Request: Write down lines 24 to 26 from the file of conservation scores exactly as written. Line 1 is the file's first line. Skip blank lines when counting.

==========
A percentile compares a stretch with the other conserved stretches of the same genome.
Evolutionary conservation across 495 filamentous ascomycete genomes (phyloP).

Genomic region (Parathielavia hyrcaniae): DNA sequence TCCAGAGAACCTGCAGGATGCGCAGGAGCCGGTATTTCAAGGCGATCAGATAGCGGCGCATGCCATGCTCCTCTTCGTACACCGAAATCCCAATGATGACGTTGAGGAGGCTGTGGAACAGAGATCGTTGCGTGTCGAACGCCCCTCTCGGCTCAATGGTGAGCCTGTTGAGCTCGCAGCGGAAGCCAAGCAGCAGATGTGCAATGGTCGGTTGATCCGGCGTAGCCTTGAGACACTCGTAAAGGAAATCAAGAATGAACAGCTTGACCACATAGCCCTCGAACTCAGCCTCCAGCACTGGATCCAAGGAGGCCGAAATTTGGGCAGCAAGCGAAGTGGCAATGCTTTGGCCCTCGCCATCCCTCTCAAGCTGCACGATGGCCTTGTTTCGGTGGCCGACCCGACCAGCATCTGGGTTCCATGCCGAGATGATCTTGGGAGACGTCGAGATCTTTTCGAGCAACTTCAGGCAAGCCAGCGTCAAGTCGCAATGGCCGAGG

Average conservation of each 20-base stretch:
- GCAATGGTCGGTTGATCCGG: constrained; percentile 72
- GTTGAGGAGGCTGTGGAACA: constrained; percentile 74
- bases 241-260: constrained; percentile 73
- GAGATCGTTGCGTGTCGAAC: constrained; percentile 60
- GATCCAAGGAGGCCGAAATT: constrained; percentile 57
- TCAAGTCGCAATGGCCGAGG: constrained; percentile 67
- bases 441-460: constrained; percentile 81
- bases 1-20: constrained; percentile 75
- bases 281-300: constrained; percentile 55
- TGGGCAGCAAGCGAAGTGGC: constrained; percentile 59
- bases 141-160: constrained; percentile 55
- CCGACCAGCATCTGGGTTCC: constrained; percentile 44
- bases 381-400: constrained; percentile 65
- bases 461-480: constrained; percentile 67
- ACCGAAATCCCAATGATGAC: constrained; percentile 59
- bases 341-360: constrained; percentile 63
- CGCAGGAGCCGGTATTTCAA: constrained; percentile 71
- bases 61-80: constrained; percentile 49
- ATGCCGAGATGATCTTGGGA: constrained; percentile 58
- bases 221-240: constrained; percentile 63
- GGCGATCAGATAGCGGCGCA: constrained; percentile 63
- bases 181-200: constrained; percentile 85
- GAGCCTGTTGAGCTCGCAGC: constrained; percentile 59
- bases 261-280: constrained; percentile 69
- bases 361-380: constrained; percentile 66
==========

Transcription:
- bases 221-240: constrained; percentile 63
- GGCGATCAGATAGCGGCGCA: constrained; percentile 63
- bases 181-200: constrained; percentile 85